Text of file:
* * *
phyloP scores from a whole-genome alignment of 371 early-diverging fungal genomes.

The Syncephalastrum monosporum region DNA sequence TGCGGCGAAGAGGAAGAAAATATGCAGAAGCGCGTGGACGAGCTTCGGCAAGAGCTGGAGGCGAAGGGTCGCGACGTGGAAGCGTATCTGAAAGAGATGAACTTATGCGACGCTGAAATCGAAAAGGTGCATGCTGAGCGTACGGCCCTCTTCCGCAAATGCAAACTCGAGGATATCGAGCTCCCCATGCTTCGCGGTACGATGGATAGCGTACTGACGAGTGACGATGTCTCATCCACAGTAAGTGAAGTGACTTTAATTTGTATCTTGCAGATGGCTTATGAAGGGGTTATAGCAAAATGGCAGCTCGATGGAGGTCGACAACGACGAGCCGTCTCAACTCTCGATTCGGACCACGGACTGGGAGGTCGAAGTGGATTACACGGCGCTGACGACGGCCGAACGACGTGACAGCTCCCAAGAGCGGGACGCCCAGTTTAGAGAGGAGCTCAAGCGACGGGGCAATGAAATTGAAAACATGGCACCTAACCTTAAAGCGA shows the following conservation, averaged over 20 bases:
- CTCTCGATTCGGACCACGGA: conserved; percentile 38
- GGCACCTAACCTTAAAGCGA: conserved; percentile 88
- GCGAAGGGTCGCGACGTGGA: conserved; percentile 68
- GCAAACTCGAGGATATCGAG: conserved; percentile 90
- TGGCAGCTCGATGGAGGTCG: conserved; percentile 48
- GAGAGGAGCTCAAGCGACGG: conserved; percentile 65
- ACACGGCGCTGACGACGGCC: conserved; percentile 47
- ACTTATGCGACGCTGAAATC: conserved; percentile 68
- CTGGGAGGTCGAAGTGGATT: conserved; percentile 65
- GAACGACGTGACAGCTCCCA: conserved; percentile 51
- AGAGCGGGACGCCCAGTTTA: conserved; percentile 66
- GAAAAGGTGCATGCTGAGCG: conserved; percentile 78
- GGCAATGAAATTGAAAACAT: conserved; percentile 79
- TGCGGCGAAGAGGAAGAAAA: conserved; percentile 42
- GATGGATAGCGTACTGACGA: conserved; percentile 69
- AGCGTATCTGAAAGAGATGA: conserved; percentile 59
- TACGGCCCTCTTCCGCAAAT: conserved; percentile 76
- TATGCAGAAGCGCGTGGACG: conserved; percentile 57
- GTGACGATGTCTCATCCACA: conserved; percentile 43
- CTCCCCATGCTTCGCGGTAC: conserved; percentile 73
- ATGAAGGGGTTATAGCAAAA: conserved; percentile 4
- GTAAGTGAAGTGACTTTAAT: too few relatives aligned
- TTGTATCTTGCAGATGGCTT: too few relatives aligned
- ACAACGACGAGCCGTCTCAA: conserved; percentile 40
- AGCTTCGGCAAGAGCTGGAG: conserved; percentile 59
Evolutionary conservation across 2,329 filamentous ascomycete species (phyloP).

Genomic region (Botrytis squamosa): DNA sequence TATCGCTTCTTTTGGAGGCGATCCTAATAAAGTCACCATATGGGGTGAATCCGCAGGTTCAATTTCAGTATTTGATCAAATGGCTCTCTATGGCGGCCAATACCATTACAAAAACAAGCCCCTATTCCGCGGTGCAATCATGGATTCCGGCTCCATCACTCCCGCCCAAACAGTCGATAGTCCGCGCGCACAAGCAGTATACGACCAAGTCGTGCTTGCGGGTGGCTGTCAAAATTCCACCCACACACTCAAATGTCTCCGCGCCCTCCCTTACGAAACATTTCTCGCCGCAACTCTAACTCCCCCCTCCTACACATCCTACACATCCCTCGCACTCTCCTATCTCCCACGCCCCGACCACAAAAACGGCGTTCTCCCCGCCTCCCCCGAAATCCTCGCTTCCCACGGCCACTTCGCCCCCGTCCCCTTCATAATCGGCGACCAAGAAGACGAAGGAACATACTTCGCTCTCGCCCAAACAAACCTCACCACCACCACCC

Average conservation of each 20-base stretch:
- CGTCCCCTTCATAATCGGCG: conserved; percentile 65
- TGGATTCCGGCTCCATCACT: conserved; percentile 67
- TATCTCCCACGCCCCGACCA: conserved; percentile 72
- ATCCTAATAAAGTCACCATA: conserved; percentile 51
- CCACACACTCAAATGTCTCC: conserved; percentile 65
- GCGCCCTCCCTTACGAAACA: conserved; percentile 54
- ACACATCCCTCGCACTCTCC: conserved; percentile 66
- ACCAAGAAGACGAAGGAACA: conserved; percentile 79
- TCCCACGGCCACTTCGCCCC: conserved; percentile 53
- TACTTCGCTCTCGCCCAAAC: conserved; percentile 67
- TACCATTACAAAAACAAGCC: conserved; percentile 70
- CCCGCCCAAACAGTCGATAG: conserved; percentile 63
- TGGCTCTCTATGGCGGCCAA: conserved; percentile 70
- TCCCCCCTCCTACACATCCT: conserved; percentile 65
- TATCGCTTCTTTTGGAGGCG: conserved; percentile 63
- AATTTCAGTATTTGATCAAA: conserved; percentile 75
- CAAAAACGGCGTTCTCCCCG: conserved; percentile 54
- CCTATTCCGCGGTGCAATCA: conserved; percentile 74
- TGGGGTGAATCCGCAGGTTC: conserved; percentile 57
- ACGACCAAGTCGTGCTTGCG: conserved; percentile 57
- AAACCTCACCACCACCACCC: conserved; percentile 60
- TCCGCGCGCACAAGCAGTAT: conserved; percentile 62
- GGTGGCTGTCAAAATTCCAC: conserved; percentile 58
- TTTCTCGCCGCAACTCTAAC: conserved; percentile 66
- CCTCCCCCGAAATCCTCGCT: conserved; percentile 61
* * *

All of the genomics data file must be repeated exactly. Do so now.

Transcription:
phyloP scores from a whole-genome alignment of 371 early-diverging fungal genomes.

The Syncephalastrum monosporum region DNA sequence TGCGGCGAAGAGGAAGAAAATATGCAGAAGCGCGTGGACGAGCTTCGGCAAGAGCTGGAGGCGAAGGGTCGCGACGTGGAAGCGTATCTGAAAGAGATGAACTTATGCGACGCTGAAATCGAAAAGGTGCATGCTGAGCGTACGGCCCTCTTCCGCAAATGCAAACTCGAGGATATCGAGCTCCCCATGCTTCGCGGTACGATGGATAGCGTACTGACGAGTGACGATGTCTCATCCACAGTAAGTGAAGTGACTTTAATTTGTATCTTGCAGATGGCTTATGAAGGGGTTATAGCAAAATGGCAGCTCGATGGAGGTCGACAACGACGAGCCGTCTCAACTCTCGATTCGGACCACGGACTGGGAGGTCGAAGTGGATTACACGGCGCTGACGACGGCCGAACGACGTGACAGCTCCCAAGAGCGGGACGCCCAGTTTAGAGAGGAGCTCAAGCGACGGGGCAATGAAATTGAAAACATGGCACCTAACCTTAAAGCGA shows the following conservation, averaged over 20 bases:
- CTCTCGATTCGGACCACGGA: conserved; percentile 38
- GGCACCTAACCTTAAAGCGA: conserved; percentile 88
- GCGAAGGGTCGCGACGTGGA: conserved; percentile 68
- GCAAACTCGAGGATATCGAG: conserved; percentile 90
- TGGCAGCTCGATGGAGGTCG: conserved; percentile 48
- GAGAGGAGCTCAAGCGACGG: conserved; percentile 65
- ACACGGCGCTGACGACGGCC: conserved; percentile 47
- ACTTATGCGACGCTGAAATC: conserved; percentile 68
- CTGGGAGGTCGAAGTGGATT: conserved; percentile 65
- GAACGACGTGACAGCTCCCA: conserved; percentile 51
- AGAGCGGGACGCCCAGTTTA: conserved; percentile 66
- GAAAAGGTGCATGCTGAGCG: conserved; percentile 78
- GGCAATGAAATTGAAAACAT: conserved; percentile 79
- TGCGGCGAAGAGGAAGAAAA: conserved; percentile 42
- GATGGATAGCGTACTGACGA: conserved; percentile 69
- AGCGTATCTGAAAGAGATGA: conserved; percentile 59
- TACGGCCCTCTTCCGCAAAT: conserved; percentile 76
- TATGCAGAAGCGCGTGGACG: conserved; percentile 57
- GTGACGATGTCTCATCCACA: conserved; percentile 43
- CTCCCCATGCTTCGCGGTAC: conserved; percentile 73
- ATGAAGGGGTTATAGCAAAA: conserved; percentile 4
- GTAAGTGAAGTGACTTTAAT: too few relatives aligned
- TTGTATCTTGCAGATGGCTT: too few relatives aligned
- ACAACGACGAGCCGTCTCAA: conserved; percentile 40
- AGCTTCGGCAAGAGCTGGAG: conserved; percentile 59
Evolutionary conservation across 2,329 filamentous ascomycete species (phyloP).

Genomic region (Botrytis squamosa): DNA sequence TATCGCTTCTTTTGGAGGCGATCCTAATAAAGTCACCATATGGGGTGAATCCGCAGGTTCAATTTCAGTATTTGATCAAATGGCTCTCTATGGCGGCCAATACCATTACAAAAACAAGCCCCTATTCCGCGGTGCAATCATGGATTCCGGCTCCATCACTCCCGCCCAAACAGTCGATAGTCCGCGCGCACAAGCAGTATACGACCAAGTCGTGCTTGCGGGTGGCTGTCAAAATTCCACCCACACACTCAAATGTCTCCGCGCCCTCCCTTACGAAACATTTCTCGCCGCAACTCTAACTCCCCCCTCCTACACATCCTACACATCCCTCGCACTCTCCTATCTCCCACGCCCCGACCACAAAAACGGCGTTCTCCCCGCCTCCCCCGAAATCCTCGCTTCCCACGGCCACTTCGCCCCCGTCCCCTTCATAATCGGCGACCAAGAAGACGAAGGAACATACTTCGCTCTCGCCCAAACAAACCTCACCACCACCACCC

Average conservation of each 20-base stretch:
- CGTCCCCTTCATAATCGGCG: conserved; percentile 65
- TGGATTCCGGCTCCATCACT: conserved; percentile 67
- TATCTCCCACGCCCCGACCA: conserved; percentile 72
- ATCCTAATAAAGTCACCATA: conserved; percentile 51
- CCACACACTCAAATGTCTCC: conserved; percentile 65
- GCGCCCTCCCTTACGAAACA: conserved; percentile 54
- ACACATCCCTCGCACTCTCC: conserved; percentile 66
- ACCAAGAAGACGAAGGAACA: conserved; percentile 79
- TCCCACGGCCACTTCGCCCC: conserved; percentile 53
- TACTTCGCTCTCGCCCAAAC: conserved; percentile 67
- TACCATTACAAAAACAAGCC: conserved; percentile 70
- CCCGCCCAAACAGTCGATAG: conserved; percentile 63
- TGGCTCTCTATGGCGGCCAA: conserved; percentile 70
- TCCCCCCTCCTACACATCCT: conserved; percentile 65
- TATCGCTTCTTTTGGAGGCG: conserved; percentile 63
- AATTTCAGTATTTGATCAAA: conserved; percentile 75
- CAAAAACGGCGTTCTCCCCG: conserved; percentile 54
- CCTATTCCGCGGTGCAATCA: conserved; percentile 74
- TGGGGTGAATCCGCAGGTTC: conserved; percentile 57
- ACGACCAAGTCGTGCTTGCG: conserved; percentile 57
- AAACCTCACCACCACCACCC: conserved; percentile 60
- TCCGCGCGCACAAGCAGTAT: conserved; percentile 62
- GGTGGCTGTCAAAATTCCAC: conserved; percentile 58
- TTTCTCGCCGCAACTCTAAC: conserved; percentile 66
- CCTCCCCCGAAATCCTCGCT: conserved; percentile 61